We always knew that once the COVID-19 vaccine rollout began, those that are considered the most vulnerable would get access to it first. That means that nursing homes will get it first, for obvious reasons. The next logical step, one would think,  would be those that are 65 years old and up, especially those that have other medical conditions.

However, in certain states, there’s a list of other people who will have access to the vaccine before seniors. In some states, that includes convicted prisoners.

Will continued:

The Colorado plan, actually is what spiked this in the news. They have the phase one, the frontline workers, doctors, nurses, healthcare workers, and high risk residents and patients in assisted living or long-term care, nursing homes. That all makes sense. The doctors and nurses, one, because you don’t want them spreading it to other people but also because you need them to help care for the infected. Then also the long-term care and nursing home facilities, we know that’s been some of the hardest hit communities, especially in the northeast. You’ve seen how many people’s lives have been lost to this virus in those demographics.

But then you get down in Colorado’s phase two. Its people that live in congregant housing, including those who are in prisons, and essential workers will receive the vaccine.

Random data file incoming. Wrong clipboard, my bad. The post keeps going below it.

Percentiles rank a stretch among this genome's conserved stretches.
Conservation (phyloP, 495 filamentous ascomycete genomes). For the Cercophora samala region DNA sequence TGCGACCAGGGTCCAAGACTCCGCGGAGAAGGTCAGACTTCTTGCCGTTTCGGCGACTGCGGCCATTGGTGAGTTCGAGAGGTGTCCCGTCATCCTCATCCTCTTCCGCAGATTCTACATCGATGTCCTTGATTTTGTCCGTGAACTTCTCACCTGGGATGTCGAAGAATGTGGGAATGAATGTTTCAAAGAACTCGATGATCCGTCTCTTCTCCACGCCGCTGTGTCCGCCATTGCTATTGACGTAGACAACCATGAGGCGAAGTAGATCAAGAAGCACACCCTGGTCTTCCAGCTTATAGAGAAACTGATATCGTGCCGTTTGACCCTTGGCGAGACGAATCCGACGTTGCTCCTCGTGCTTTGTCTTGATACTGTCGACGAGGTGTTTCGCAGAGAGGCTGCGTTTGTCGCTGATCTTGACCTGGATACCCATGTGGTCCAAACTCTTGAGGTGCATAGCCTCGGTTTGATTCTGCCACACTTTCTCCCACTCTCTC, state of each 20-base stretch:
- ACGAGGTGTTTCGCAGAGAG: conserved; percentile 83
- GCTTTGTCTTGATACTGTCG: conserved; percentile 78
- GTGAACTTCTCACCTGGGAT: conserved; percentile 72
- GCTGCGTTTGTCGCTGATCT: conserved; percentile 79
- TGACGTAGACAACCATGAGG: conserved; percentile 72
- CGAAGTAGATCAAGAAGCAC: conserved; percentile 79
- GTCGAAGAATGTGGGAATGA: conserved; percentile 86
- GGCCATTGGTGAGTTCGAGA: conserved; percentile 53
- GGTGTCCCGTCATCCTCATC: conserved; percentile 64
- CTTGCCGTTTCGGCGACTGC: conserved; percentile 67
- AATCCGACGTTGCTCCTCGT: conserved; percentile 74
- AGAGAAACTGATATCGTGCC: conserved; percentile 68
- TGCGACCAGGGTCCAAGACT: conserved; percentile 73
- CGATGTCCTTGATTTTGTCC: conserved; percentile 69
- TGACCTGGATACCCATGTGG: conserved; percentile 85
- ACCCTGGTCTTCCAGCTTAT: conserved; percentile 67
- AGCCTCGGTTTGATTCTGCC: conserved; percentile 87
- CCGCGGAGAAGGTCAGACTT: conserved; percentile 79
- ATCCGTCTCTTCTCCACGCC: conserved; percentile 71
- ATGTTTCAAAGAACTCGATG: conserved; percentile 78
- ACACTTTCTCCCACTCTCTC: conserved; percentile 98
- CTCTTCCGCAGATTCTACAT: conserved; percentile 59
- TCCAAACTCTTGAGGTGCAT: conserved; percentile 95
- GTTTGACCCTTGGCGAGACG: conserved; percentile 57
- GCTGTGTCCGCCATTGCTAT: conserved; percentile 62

Essential workers, I completely understand that. Healthcare and frontline workers, that makes sense as well.  But giving prison inmates higher priority than grandparents? That’s ridiculous.

In related news the United Kingdom’s version of the FDA approved the Pfizer version of the vaccine and it will begin distribution next week, so it makes sense that distribution would be imminent here in the United States as well.

We’re going to stay on top of this and keep you more updated as this develops.

The full broadcast is complete with much more discussion about COVID-19 vaccine distribution and much more.

Watch the full broadcast below.

Logan Sekulow

More Articles

Logan Sekulow is the Director of Media for the ACLJ. He is an award-winning filmmaker, producer, radio show host, and podcaster.

Logan Sekulow

Logan Sekulow is the Director of Media for the ACLJ. He is an award-winning filmmaker, producer, radio show host, and podcaster.